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Thessera: Fooled Eyes

It seems as if more concept albums than ever are flooding the progressive-music market these days. Among the latest is Fooled Eyes, the cinematic and haunting debut from the Brazilian sextet Thessera.

Originally released independently in South America earlier this year, Fooled Eyes was picked up by U.S.-based ProgRock Records a few months later and is now enjoying worldwide acclaim. Indeed, Thessera sounds like a band beyond its young years, filling a sonic canvas with the tale of a young artist celebrating his engagement to the woman of his dreams. During the engagement party, he falls ill and faints, which begins a musical journey through his unconsciousness, traveling across memories both joyous and sorrowful. Two-thirds of the way though the album, the artist is awakened with news that his fiancée has been in an accident, and a series of irreconcilable events are set in motion, culminating in a tragic finale. The album becomes an emotional rollercoaster that sounds best when the members of Thessera allow themselves to break out of the musical templates created by the likes of Dream Theater and Angra. The ballad "The Leading Roles" and the heavy melodic rocker "Party's On" sound unlike anything else on Fooled Eyes, and the band also manages to incorporate fusion, blues, Brazilian rhythms and even classical music into some of the arrangements.

Hmm: An independent-thinking progressive-metal band that creates credible concepts rooted in the real world? If Thessera can pick up where they left off on Fooled Eyes, these guys could be on to something.

Track Listing:
1) Le Chef D'oeuvre
2) The Gallery
3) Broken Psyches
4) Candlefire
5) The Leading Roles
6) Party's On
7) Inverse
8) Conflagration
9) Heaven's Gate

Added: December 3rd 2006
Reviewer: Michael Popke
Related Link: Official Thessera Web Site
Hits: 4634
Language: english

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» SoT Staff Roundtable Reviews:

Thessera: Fooled Eyes
Posted by Steve Pettengill, SoT Staff Writer on 2006-12-03 07:19:19
My Score:

Fooled Eyes, the debut album from Brazilian progmetal band Thessera may not break any new ground for listeners of Dream Theater, Queensryche or Angra, but it's plenty entertaining all the same. A concept album that in some ways mirrors Ayreon's The Human Condition-the protagonist falls ill, passes out and takes a journey through his unconsciousness-Fooled Eyes is considerably less grim than its subject matter might suggest.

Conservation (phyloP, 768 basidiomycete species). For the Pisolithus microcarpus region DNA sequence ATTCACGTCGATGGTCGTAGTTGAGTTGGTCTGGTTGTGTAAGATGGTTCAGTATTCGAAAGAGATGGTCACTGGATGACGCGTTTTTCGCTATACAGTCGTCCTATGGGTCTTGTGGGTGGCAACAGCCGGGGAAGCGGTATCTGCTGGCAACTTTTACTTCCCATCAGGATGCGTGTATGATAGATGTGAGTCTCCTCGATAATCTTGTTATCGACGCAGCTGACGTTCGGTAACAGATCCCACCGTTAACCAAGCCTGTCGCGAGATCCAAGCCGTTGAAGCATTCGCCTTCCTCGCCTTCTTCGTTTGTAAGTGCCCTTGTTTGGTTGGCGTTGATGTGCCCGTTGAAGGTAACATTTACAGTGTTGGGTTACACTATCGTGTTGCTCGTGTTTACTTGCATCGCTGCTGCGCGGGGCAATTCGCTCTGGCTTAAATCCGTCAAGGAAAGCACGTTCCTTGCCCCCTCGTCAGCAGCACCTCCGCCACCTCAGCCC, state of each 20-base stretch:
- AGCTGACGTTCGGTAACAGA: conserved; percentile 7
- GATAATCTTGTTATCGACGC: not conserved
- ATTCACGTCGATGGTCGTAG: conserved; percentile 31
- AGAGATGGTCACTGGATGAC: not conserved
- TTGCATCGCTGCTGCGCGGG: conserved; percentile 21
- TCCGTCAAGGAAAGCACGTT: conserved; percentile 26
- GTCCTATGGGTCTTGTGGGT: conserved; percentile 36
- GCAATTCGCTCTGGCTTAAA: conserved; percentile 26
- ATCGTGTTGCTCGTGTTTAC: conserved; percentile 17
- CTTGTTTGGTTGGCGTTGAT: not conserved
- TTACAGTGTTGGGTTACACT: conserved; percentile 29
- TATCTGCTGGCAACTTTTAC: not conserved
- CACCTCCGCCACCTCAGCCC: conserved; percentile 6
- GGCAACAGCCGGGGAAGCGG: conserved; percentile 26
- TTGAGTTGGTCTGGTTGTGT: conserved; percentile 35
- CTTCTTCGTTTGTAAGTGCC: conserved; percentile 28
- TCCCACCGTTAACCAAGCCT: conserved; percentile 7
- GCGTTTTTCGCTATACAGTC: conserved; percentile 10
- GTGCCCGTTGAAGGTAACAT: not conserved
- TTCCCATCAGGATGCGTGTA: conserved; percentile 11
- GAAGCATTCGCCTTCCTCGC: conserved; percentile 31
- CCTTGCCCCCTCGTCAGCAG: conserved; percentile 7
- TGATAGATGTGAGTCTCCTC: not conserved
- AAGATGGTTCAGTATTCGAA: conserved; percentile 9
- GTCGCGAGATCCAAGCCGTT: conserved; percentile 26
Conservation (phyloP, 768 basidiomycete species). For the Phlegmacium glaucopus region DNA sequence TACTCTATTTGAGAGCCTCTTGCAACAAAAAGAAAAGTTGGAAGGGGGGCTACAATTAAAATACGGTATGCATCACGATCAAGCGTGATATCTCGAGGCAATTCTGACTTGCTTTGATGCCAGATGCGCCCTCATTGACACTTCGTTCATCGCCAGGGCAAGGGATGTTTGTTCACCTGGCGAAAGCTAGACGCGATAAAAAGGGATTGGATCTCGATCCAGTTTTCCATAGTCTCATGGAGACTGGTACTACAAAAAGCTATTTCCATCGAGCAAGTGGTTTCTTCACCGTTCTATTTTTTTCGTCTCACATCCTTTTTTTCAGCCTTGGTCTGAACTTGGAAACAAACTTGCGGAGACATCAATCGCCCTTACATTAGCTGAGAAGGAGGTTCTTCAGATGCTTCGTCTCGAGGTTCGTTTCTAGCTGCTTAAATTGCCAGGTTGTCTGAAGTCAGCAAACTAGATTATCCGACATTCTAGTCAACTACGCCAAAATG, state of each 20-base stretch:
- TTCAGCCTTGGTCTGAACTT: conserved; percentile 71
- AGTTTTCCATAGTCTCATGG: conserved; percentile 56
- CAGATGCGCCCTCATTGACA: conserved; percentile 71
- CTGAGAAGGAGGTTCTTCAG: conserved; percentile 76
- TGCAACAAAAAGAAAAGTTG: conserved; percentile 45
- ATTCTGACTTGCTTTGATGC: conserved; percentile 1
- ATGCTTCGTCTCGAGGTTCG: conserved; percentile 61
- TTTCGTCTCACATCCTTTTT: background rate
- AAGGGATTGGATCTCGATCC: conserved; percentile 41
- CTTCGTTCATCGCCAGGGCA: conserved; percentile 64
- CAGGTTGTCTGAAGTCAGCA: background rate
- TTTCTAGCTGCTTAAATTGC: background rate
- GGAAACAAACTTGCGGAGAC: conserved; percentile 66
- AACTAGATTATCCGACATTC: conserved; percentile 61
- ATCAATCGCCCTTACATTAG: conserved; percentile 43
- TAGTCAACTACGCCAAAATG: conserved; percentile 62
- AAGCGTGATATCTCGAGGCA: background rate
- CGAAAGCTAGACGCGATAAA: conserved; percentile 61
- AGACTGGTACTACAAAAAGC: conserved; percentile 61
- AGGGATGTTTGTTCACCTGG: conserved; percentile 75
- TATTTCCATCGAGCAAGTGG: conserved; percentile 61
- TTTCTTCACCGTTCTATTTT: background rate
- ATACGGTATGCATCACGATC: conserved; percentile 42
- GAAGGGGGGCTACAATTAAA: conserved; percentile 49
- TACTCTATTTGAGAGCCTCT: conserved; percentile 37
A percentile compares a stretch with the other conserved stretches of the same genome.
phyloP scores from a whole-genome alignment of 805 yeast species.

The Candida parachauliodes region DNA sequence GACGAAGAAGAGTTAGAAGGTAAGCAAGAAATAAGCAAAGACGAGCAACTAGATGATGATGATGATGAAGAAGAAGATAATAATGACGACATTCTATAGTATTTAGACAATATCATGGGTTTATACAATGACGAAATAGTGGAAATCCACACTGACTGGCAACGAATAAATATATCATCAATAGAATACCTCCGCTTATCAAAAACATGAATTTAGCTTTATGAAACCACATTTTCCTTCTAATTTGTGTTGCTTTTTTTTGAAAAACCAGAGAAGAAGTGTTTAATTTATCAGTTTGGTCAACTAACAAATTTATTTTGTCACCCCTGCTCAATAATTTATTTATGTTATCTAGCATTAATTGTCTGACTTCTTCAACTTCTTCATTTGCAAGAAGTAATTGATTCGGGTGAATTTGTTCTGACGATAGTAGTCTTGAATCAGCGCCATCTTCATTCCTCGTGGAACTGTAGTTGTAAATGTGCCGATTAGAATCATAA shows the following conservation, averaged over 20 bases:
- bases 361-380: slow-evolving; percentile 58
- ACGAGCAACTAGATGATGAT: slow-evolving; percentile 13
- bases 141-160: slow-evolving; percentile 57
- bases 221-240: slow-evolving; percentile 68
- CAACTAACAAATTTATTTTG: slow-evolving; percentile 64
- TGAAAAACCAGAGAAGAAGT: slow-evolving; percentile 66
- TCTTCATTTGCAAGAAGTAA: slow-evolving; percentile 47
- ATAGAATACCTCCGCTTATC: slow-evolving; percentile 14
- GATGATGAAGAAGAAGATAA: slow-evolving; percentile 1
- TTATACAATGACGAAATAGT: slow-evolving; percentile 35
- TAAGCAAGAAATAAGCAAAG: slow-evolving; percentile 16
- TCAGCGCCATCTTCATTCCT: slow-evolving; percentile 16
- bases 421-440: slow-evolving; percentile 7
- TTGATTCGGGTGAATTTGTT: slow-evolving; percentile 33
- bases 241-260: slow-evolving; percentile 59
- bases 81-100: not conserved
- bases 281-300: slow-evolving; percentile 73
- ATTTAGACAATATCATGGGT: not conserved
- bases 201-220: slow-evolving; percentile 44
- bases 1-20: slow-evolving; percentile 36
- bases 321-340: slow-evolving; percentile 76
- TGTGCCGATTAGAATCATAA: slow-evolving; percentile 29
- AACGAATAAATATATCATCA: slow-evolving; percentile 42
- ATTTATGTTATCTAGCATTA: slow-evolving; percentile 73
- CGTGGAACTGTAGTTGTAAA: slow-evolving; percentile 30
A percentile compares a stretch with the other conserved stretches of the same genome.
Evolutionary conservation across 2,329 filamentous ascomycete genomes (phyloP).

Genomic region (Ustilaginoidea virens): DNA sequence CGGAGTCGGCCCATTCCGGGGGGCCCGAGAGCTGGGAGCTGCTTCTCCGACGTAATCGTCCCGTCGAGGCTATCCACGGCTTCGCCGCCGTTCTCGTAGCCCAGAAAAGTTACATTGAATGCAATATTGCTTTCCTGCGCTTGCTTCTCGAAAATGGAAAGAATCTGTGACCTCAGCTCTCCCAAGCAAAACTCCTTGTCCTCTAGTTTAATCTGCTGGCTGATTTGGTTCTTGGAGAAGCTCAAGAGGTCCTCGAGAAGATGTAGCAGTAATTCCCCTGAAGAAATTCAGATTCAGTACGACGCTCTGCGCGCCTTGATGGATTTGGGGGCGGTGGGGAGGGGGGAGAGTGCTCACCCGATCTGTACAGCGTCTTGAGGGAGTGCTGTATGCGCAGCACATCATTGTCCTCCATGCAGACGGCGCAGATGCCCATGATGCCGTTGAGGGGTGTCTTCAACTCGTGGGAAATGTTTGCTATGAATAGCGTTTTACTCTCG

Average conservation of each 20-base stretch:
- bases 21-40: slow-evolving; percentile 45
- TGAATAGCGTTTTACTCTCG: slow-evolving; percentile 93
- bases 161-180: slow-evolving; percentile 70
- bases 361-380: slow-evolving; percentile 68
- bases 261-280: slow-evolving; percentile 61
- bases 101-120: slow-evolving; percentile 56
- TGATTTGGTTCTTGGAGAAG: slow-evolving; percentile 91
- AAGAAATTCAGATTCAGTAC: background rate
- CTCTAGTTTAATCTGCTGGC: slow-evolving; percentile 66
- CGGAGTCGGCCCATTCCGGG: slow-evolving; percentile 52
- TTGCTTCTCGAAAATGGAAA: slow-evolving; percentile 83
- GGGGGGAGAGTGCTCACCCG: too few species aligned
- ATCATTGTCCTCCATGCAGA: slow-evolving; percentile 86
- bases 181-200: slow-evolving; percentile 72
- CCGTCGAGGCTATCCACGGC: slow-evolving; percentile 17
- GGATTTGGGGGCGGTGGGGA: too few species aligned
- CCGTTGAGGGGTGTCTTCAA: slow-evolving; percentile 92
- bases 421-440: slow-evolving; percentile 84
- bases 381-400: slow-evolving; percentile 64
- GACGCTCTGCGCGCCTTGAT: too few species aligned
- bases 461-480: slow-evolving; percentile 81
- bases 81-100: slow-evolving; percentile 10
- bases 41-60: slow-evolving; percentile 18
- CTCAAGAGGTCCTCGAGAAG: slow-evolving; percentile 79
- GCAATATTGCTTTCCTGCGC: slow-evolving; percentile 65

Certainly from a music standpoint, what we get is an uplifting hour of progressive metal that occasionally flirts with neoclassical rock, Brazilian folk and even pop here and there. "Party's On" seems to be a popular favorite and with good reason: it's a very catchy track. It's also where the album really begins to pick up steam, both compositionally and thematically with regard to the story.

I suppose the weak point of the album is when a few key plot points are literally acted out, sort of like what After Forever did on Invisible Circles. This sort of gimmick seldom works well, particularly if English is a second language for the band in question. But these passages are relatively brief and certainly forgivable given that everything else is done so well.

Thessera are garnering raves for Fooled Eyes and while I share much of the enthusiasm, I predict even better things to come from this young energetic band.

» Reader Comments:

Thessera: Fooled Eyes
Posted by Steve Clements on 2006-09-11 07:10:34
My Score:

Bought this album on the strength of some reviews on the their record labels site and some soundbytes. Althoughly technically brilliant and with some moments of pure magic, overrall I found this album a difficult listen. It reminded me of the first Empty Tremor albums. The main problem I have is that it is too busy too much of the time. For example the drummer, who is technically very good, is too busy on the snare and fills which , for me,detracts from what the other guys are doing. In my opinion the phrase 'less is more' is appropriate here. The vocals sometimes seem to get lost particularly in the verses despite the fact that the vocalist is a competent singer. It is the keyboards that shine for me on this album. Always good to hear the piano having a major role and not just synths etc.. Certainly a good start but personally I would prefer stronger, simpler strong structures.

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